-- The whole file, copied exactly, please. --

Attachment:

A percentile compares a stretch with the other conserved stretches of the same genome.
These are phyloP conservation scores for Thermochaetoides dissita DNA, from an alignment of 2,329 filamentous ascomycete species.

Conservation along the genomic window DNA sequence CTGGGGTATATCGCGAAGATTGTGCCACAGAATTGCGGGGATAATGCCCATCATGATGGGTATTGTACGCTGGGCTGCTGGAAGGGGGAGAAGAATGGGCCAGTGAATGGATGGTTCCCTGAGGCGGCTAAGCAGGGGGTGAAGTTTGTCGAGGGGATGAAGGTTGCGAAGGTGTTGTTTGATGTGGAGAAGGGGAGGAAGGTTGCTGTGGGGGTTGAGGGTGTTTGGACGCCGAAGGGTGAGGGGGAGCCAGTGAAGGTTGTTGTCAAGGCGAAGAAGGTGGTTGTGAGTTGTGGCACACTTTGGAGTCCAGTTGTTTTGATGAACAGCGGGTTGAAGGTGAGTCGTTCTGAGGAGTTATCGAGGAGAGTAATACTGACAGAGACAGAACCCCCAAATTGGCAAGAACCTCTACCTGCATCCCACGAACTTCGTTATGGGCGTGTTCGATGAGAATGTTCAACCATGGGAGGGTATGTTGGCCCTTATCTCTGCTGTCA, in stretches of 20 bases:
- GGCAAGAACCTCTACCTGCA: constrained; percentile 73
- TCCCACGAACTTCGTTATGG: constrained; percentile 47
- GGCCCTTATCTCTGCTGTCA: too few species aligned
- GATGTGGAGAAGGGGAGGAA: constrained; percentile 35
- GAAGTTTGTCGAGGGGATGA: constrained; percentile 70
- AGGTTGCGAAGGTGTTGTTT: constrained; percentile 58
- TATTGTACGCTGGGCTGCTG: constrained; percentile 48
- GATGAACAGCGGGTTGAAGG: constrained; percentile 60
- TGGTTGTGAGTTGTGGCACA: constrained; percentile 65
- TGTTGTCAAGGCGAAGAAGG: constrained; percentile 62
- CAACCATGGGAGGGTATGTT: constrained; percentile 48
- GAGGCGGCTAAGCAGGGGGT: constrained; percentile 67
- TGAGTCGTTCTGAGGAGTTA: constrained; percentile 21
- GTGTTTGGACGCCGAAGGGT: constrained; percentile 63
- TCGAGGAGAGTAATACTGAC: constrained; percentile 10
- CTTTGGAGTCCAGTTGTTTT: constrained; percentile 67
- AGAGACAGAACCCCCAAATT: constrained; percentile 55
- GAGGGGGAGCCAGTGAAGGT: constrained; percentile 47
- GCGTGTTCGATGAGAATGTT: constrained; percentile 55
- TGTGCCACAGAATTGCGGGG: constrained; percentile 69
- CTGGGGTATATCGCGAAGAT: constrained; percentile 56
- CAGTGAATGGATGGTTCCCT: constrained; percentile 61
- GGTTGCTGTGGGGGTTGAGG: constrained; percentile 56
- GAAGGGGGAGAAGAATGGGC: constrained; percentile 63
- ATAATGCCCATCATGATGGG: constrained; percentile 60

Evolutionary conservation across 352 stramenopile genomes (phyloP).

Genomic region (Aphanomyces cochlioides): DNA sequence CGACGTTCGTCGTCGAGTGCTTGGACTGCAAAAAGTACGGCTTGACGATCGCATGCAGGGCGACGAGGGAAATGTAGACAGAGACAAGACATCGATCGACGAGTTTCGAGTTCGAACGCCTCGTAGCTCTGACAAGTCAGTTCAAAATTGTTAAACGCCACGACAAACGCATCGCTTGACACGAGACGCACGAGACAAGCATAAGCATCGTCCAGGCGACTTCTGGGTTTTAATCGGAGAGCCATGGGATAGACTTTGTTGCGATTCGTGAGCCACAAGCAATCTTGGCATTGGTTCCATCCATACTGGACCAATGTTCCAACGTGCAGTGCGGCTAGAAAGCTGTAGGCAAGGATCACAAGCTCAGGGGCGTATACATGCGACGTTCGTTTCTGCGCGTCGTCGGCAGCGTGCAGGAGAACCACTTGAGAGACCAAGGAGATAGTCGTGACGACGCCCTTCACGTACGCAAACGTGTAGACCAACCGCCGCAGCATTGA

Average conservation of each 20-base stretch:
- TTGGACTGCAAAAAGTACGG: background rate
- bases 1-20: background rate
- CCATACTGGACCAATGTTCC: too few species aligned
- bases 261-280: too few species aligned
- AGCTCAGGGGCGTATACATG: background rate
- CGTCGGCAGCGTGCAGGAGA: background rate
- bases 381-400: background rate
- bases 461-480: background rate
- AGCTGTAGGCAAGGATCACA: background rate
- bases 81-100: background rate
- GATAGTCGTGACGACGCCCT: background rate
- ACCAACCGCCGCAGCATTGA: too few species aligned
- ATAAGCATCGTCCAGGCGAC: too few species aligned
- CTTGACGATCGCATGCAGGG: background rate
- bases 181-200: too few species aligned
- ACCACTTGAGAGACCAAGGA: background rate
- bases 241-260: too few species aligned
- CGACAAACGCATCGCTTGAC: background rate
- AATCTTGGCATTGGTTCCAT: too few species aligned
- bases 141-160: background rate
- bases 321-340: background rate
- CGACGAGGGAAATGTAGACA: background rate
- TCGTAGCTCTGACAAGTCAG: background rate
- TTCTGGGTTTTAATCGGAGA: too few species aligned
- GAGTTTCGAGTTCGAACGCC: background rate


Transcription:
A percentile compares a stretch with the other conserved stretches of the same genome.
These are phyloP conservation scores for Thermochaetoides dissita DNA, from an alignment of 2,329 filamentous ascomycete species.

Conservation along the genomic window DNA sequence CTGGGGTATATCGCGAAGATTGTGCCACAGAATTGCGGGGATAATGCCCATCATGATGGGTATTGTACGCTGGGCTGCTGGAAGGGGGAGAAGAATGGGCCAGTGAATGGATGGTTCCCTGAGGCGGCTAAGCAGGGGGTGAAGTTTGTCGAGGGGATGAAGGTTGCGAAGGTGTTGTTTGATGTGGAGAAGGGGAGGAAGGTTGCTGTGGGGGTTGAGGGTGTTTGGACGCCGAAGGGTGAGGGGGAGCCAGTGAAGGTTGTTGTCAAGGCGAAGAAGGTGGTTGTGAGTTGTGGCACACTTTGGAGTCCAGTTGTTTTGATGAACAGCGGGTTGAAGGTGAGTCGTTCTGAGGAGTTATCGAGGAGAGTAATACTGACAGAGACAGAACCCCCAAATTGGCAAGAACCTCTACCTGCATCCCACGAACTTCGTTATGGGCGTGTTCGATGAGAATGTTCAACCATGGGAGGGTATGTTGGCCCTTATCTCTGCTGTCA, in stretches of 20 bases:
- GGCAAGAACCTCTACCTGCA: constrained; percentile 73
- TCCCACGAACTTCGTTATGG: constrained; percentile 47
- GGCCCTTATCTCTGCTGTCA: too few species aligned
- GATGTGGAGAAGGGGAGGAA: constrained; percentile 35
- GAAGTTTGTCGAGGGGATGA: constrained; percentile 70
- AGGTTGCGAAGGTGTTGTTT: constrained; percentile 58
- TATTGTACGCTGGGCTGCTG: constrained; percentile 48
- GATGAACAGCGGGTTGAAGG: constrained; percentile 60
- TGGTTGTGAGTTGTGGCACA: constrained; percentile 65
- TGTTGTCAAGGCGAAGAAGG: constrained; percentile 62
- CAACCATGGGAGGGTATGTT: constrained; percentile 48
- GAGGCGGCTAAGCAGGGGGT: constrained; percentile 67
- TGAGTCGTTCTGAGGAGTTA: constrained; percentile 21
- GTGTTTGGACGCCGAAGGGT: constrained; percentile 63
- TCGAGGAGAGTAATACTGAC: constrained; percentile 10
- CTTTGGAGTCCAGTTGTTTT: constrained; percentile 67
- AGAGACAGAACCCCCAAATT: constrained; percentile 55
- GAGGGGGAGCCAGTGAAGGT: constrained; percentile 47
- GCGTGTTCGATGAGAATGTT: constrained; percentile 55
- TGTGCCACAGAATTGCGGGG: constrained; percentile 69
- CTGGGGTATATCGCGAAGAT: constrained; percentile 56
- CAGTGAATGGATGGTTCCCT: constrained; percentile 61
- GGTTGCTGTGGGGGTTGAGG: constrained; percentile 56
- GAAGGGGGAGAAGAATGGGC: constrained; percentile 63
- ATAATGCCCATCATGATGGG: constrained; percentile 60

Evolutionary conservation across 352 stramenopile genomes (phyloP).

Genomic region (Aphanomyces cochlioides): DNA sequence CGACGTTCGTCGTCGAGTGCTTGGACTGCAAAAAGTACGGCTTGACGATCGCATGCAGGGCGACGAGGGAAATGTAGACAGAGACAAGACATCGATCGACGAGTTTCGAGTTCGAACGCCTCGTAGCTCTGACAAGTCAGTTCAAAATTGTTAAACGCCACGACAAACGCATCGCTTGACACGAGACGCACGAGACAAGCATAAGCATCGTCCAGGCGACTTCTGGGTTTTAATCGGAGAGCCATGGGATAGACTTTGTTGCGATTCGTGAGCCACAAGCAATCTTGGCATTGGTTCCATCCATACTGGACCAATGTTCCAACGTGCAGTGCGGCTAGAAAGCTGTAGGCAAGGATCACAAGCTCAGGGGCGTATACATGCGACGTTCGTTTCTGCGCGTCGTCGGCAGCGTGCAGGAGAACCACTTGAGAGACCAAGGAGATAGTCGTGACGACGCCCTTCACGTACGCAAACGTGTAGACCAACCGCCGCAGCATTGA

Average conservation of each 20-base stretch:
- TTGGACTGCAAAAAGTACGG: background rate
- bases 1-20: background rate
- CCATACTGGACCAATGTTCC: too few species aligned
- bases 261-280: too few species aligned
- AGCTCAGGGGCGTATACATG: background rate
- CGTCGGCAGCGTGCAGGAGA: background rate
- bases 381-400: background rate
- bases 461-480: background rate
- AGCTGTAGGCAAGGATCACA: background rate
- bases 81-100: background rate
- GATAGTCGTGACGACGCCCT: background rate
- ACCAACCGCCGCAGCATTGA: too few species aligned
- ATAAGCATCGTCCAGGCGAC: too few species aligned
- CTTGACGATCGCATGCAGGG: background rate
- bases 181-200: too few species aligned
- ACCACTTGAGAGACCAAGGA: background rate
- bases 241-260: too few species aligned
- CGACAAACGCATCGCTTGAC: background rate
- AATCTTGGCATTGGTTCCAT: too few species aligned
- bases 141-160: background rate
- bases 321-340: background rate
- CGACGAGGGAAATGTAGACA: background rate
- TCGTAGCTCTGACAAGTCAG: background rate
- TTCTGGGTTTTAATCGGAGA: too few species aligned
- GAGTTTCGAGTTCGAACGCC: background rate